CausesMiscarriages can occur for many reasons, not all of which can be identified.
First trimesterMost clinically apparent miscarriages (two thirds to three-quarters in various studies) occur during the first trimester.
Chromosomal abnormalities are found in more than half of embryos miscarried in the first 13 weeks. A pregnancy with a genetic problem has a 95% chance of ending in miscarriage. Most chromosomal problems happen by chance, have nothing to do with the parents, and are unlikely to recur. Genetic problems are more likely to occur with older parents; this may account for the higher miscarriage rates observed in older women.
Another cause of early miscarriage may be progesterone deficiency. Women diagnosed with low progesterone levels in the second half of their menstrual cycle (luteal phase) may be prescribed progesterone supplements, to be taken for the first trimester of pregnancy. and even the identification of problems with the luteal phase as contributing to miscarriage has been questioned.
Second trimesterUp to 15% of pregnancy losses in the second trimester may be due to uterine malformation, growths in the uterus (fibroids), or cervical problems.
General risk factorsPregnancies involving more than one fetus are at increased risk of miscarriage. However, a 2006 review of metformin treatment in pregnancy found insufficient evidence of safety and did not recommend routine treatment with the drug.
High blood pressure and certain illnesses (such as rubella and chlamydia) increase the risk of miscarriage. An increase in miscarriage is also associated with the father being a cigarette smoker.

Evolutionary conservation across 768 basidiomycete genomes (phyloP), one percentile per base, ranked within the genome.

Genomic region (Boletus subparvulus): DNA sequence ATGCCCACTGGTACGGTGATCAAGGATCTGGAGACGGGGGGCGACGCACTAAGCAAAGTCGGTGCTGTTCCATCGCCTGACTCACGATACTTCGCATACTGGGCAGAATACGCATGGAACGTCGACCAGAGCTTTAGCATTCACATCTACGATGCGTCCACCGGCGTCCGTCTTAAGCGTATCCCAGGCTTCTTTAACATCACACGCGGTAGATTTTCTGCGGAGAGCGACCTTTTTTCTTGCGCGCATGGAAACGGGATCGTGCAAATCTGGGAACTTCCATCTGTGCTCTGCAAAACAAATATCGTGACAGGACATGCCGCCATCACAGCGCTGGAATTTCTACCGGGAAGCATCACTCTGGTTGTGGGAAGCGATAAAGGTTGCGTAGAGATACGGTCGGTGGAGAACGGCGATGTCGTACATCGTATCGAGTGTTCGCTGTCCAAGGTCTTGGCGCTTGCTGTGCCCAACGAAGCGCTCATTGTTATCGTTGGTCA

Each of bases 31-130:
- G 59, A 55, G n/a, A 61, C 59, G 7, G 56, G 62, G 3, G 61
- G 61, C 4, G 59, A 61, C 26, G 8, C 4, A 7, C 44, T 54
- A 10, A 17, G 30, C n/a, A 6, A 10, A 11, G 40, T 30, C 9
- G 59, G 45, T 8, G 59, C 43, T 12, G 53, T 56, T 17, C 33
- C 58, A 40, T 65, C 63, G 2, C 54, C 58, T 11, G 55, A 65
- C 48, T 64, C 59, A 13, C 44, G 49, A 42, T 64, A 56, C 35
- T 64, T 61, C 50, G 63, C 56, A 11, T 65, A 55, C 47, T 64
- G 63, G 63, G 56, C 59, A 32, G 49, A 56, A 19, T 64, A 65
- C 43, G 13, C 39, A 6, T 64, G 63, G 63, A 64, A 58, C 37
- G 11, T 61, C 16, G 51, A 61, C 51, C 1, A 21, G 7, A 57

CorrelationsSeveral factors have been correlated with higher miscarriage rates, but whether they cause miscarriages is debated. No causal mechanism may be known, the studies showing a correlation may have been retrospective (beginning the study after the miscarriages occurred, which can introduce bias) rather than prospective (beginning the study before the women became pregnant), or both.
Nausea and vomiting of pregnancy (NVP, or morning sickness) are associated with a decreased risk of miscarriage. Several mechanisms have been proposed for this relationship, but none are widely agreed on. Because NVP may alter a woman's food intake and other activities during pregnancy, it may be a confounding factor when investigating possible causes of miscarriage.
One such factor is exercise. A study of over 92,000 pregnant women found that most types of exercise (with the exception of swimming) correlated with a higher risk of miscarriage prior to 18 weeks. Increasing time spent on exercise was associated with a greater risk of miscarriage: an approximately 10% increased risk was seen with up to 1.5 hours per week of exercise, and a 200% increased risk was seen with over 7 hours per week of exercise. High-impact exercise was especially associated with the increased risk. No relationship was found between exercise and miscarriage rates after the 18th week of pregnancy. The majority of miscarriages had already occurred at the time women were recruited for the study, and no information on nausea during pregnancy or exercise habits prior to pregnancy was collected.
Caffeine consumption has also been correlated to miscarriage rates, at least at higher levels of intake. A 2007 study of over 1,000 pregnant women found that women who reported consuming 200 mg or more of caffeine per day experienced a 25% miscarriage rate, compared to 13% among women who reported no caffeine consumption. 200 mg of caffeine is present in 10 oz (300 mL) of coffee or 25 oz (740 mL) of tea. This study controlled for pregnancy-associated nausea and vomiting (NVP or morning sickness): the increased miscarriage rate for heavy caffeine users was seen regardless of how NVP affected the women. About half of the miscarriages had already occurred at the time women were recruited for the study. A second 2007 study of approximately 2,400 pregnant women found that caffeine intake up to 200 mg per day was not associated with increased miscarriage rates (the study did not include women who drank more than 200 mg per day past early pregnancy).